Short and simple: stretching improves flexibility. And flexibility enhances performance, reduces injury risk, and promotes healing. But did you know there are different ways to stretch to meet specific goals? I’ll explain nine popular types of stretching and offer advice on getting the most out of your stretch.
The Benefits of Stretching
Any athlete knows that stretching before and after exercise is imperative. And as we get older, many of us find that stretching in the morning is a great way to get limbered up for the day. But there’s more to stretching than just bending over to touch your toes. The American College of Sports Medicine states that everyone should add flexibility training to a regular exercise routine to improve and maintain physical health. Stretching can help to:
- Improve flexibility and joint range of motion
- Relieve pain
- Enhance sports performance
- Prevent injury
- Heal from certain injuries
Knowing the differences among each of the following stretching techniques will help you understand which work best in your daily wellness, exercise, or rehabilitation routine.
Static stretching is the most common. Unlike dynamic stretching, it does not involve motion. With this type of stretch, you slowly extend your muscle to its maximum comfortable point and hold for 10-30 seconds. Then slowly relax and repeat. This process allows the muscle and connective tissue to lengthen progressively. Static stretching is a gentle way to increase flexibility and should not be painful.
Extending a leg and reaching to touch your toes is a familiar example of static stretching. Other examples are the quad stretch, hamstring stretch, butterfly, figure-four, calf stretch, and lateral flexion stretches.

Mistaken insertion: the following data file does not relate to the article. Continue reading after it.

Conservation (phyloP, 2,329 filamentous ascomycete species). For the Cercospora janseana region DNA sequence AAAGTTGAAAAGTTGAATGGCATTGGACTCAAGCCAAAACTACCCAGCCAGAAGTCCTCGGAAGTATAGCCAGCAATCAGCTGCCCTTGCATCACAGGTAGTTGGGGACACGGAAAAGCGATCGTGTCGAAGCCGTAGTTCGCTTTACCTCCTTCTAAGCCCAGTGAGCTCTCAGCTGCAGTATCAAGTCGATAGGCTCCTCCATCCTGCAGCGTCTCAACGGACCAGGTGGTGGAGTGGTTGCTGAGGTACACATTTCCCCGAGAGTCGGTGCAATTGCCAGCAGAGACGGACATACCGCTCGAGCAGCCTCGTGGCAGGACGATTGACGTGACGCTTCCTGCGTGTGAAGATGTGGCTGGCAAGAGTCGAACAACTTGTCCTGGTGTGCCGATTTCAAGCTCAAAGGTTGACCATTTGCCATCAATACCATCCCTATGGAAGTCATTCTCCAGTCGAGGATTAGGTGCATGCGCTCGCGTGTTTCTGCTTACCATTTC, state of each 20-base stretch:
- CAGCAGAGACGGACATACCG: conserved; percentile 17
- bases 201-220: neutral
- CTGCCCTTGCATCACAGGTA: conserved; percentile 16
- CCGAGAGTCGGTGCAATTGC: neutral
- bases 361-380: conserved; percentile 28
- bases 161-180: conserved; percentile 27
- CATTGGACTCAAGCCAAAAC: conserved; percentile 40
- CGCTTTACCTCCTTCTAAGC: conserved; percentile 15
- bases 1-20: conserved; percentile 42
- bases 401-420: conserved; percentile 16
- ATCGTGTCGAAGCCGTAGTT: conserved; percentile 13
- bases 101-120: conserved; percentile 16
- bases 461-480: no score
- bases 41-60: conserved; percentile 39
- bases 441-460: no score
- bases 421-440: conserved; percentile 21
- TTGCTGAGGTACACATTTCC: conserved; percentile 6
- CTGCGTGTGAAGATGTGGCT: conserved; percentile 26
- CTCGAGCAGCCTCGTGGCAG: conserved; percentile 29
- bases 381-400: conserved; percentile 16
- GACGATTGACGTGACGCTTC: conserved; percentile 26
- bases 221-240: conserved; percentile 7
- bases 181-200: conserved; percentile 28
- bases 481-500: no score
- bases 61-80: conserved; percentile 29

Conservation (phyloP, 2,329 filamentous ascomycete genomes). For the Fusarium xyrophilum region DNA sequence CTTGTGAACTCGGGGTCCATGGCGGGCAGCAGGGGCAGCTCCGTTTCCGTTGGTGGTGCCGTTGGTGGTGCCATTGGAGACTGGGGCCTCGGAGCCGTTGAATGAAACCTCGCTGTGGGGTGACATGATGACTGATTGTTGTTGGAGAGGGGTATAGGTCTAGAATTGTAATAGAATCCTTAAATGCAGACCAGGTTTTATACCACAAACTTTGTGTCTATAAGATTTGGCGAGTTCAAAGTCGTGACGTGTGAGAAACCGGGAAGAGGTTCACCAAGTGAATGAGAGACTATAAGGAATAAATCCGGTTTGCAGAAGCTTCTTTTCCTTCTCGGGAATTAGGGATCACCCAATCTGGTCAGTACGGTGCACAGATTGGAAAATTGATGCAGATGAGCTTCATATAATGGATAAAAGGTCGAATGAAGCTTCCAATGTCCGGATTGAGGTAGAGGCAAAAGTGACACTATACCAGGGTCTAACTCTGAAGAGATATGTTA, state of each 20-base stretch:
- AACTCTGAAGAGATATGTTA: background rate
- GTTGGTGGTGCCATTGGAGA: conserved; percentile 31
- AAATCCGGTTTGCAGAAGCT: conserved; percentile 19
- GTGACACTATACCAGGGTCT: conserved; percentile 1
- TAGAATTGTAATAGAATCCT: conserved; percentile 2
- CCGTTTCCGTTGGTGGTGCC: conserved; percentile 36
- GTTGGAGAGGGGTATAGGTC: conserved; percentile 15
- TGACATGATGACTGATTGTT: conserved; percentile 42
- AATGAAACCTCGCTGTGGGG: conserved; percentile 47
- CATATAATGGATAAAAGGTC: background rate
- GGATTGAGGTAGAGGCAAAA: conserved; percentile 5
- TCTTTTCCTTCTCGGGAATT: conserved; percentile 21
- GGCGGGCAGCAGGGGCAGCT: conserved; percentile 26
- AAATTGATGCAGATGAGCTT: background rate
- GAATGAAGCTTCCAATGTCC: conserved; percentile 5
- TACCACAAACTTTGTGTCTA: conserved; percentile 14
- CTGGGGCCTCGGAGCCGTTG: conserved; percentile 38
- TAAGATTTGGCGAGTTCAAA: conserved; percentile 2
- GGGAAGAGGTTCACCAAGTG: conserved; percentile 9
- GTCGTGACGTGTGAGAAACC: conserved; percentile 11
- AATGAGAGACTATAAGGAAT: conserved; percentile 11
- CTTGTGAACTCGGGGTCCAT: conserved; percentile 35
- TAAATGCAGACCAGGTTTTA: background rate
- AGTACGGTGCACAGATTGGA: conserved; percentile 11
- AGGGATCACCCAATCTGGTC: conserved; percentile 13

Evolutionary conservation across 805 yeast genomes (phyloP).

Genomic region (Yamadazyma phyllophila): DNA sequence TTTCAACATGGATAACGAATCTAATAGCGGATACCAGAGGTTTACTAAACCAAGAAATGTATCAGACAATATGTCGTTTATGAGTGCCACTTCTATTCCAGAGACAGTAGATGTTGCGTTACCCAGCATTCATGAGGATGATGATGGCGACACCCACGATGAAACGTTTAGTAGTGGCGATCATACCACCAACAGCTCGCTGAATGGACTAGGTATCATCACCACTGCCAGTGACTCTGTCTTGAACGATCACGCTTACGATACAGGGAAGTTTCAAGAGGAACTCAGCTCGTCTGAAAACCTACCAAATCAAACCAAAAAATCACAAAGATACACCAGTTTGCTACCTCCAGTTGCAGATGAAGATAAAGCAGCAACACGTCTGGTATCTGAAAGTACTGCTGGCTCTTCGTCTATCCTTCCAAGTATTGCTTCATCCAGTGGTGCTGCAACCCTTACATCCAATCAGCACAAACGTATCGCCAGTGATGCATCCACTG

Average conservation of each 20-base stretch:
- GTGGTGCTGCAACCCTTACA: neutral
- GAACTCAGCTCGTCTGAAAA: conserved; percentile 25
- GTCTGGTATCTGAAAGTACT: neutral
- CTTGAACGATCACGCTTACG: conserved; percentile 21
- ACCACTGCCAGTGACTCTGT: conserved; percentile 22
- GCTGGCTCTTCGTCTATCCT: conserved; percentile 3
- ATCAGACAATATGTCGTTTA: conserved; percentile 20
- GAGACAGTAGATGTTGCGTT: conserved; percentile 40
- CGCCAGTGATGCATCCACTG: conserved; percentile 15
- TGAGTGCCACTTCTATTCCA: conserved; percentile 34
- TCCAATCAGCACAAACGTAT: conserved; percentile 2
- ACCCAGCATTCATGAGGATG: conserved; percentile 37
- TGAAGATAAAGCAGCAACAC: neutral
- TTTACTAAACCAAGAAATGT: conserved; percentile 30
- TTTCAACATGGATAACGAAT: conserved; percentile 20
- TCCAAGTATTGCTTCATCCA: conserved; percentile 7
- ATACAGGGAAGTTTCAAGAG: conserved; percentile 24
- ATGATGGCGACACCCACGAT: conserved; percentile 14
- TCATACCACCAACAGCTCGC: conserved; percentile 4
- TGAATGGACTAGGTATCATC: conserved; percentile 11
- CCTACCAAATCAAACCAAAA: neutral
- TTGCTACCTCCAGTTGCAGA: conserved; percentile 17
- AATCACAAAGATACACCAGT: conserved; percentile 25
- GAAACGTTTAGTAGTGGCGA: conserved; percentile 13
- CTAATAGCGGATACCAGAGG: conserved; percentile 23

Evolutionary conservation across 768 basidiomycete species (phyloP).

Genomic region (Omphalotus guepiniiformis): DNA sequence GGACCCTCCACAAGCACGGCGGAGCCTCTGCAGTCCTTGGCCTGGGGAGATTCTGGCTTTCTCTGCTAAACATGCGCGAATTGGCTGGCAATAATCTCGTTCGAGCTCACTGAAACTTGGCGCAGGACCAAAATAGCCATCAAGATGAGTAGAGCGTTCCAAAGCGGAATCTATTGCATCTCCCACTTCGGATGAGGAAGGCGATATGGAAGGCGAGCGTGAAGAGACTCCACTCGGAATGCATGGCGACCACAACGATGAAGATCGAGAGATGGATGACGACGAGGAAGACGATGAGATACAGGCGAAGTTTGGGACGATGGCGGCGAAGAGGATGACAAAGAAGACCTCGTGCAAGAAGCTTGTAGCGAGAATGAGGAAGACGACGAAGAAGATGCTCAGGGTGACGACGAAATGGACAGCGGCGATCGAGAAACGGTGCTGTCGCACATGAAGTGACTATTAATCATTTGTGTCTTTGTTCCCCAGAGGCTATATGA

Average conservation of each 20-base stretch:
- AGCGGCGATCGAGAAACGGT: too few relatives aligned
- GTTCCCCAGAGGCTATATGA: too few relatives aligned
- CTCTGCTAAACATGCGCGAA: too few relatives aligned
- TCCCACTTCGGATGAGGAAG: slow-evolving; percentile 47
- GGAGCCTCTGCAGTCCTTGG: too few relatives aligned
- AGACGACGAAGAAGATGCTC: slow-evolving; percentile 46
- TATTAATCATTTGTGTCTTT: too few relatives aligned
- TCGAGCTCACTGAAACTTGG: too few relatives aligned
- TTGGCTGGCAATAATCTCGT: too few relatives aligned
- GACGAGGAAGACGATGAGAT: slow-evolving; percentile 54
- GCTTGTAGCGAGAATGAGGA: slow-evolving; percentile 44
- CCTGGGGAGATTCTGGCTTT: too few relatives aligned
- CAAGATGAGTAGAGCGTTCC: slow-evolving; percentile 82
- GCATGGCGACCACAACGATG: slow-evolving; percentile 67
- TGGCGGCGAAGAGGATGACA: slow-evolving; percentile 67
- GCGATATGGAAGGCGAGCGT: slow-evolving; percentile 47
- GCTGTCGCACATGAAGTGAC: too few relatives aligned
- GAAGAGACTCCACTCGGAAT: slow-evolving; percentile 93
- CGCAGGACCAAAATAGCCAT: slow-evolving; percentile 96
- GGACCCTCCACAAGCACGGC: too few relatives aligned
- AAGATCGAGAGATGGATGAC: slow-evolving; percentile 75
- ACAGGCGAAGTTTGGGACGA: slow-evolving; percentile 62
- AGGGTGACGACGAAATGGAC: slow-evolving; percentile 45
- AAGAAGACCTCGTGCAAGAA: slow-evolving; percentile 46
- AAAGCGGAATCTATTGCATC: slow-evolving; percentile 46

Static stretching is a great way to start your day or to cool down after exercise. But it may not be the best technique for athletes to improve their performance. Overstretching before a workout can take away some of the muscle tension needed to provide that explosive power. Before a workout, dynamic stretching may be a better way to go. The two types of static stretching are active and passive.
Also called static-active stretching, this method involves assuming a position and holding it there for a determined amount of time. There is no outside assistance offering resistance, only the strength of your own body.
The relaxed muscle that you are stretching is called the antagonist. The muscle that contracts to initiate the stretch is called the agonist. For example, in a basic hamstring stretch, the relaxed hamstring is the antagonist muscle. The flexed quadriceps and hip flexors would be the agonistic muscles. This give-and-take relationship is called reciprocal inhibition.
Yoga is the most notable form of active stretching. Think of the Warrior, Bird Dog, or Bridge poses. These kinds of stretches can be the hardest to maintain, especially when you’re new to stretching. You should usually hold active stretches between 10-15 seconds.
Insert Image: Standing Quad Stretch from
Like static stretching, passive or “relaxed stretching” involves reaching and holding an intended position. The significant difference is that passive-static stretching is done in a relaxed state with the help of external force. It could be your own body, a partner, gravity, a strap, or a piece of equipment.
As opposed to active stretching, placing your leg on a table in a raised position would be a passive stretch. Doing the splits is also passive stretching since you’re using the floor to hold the stretch. The standing quad stretch is another example.
Passive stretching can enhance balance as well as flexibility. It is often associated with physical therapy. It’s best for muscles that are healing from an injury. Great for cooldown, it can also relieve muscle spasms and help with soreness after a workout.
Isometric stretching is a type of static stretching. The muscles are contracted for an extended period while pushing against some form of resistance. Many find it more effective than active or passive stretching alone and a helpful way to build muscle strength. Athletes can gain speed and explosive power when engaging the resistance of muscle groups.
For isometric stretching, you can use your own body, have a partner apply resistance, or use an external source’s resistance, like a wall, floor, or gym apparatus. One of the most common examples is pushing against a wall to perform a calf stretch.
Here’s how you perform an isometric stretch: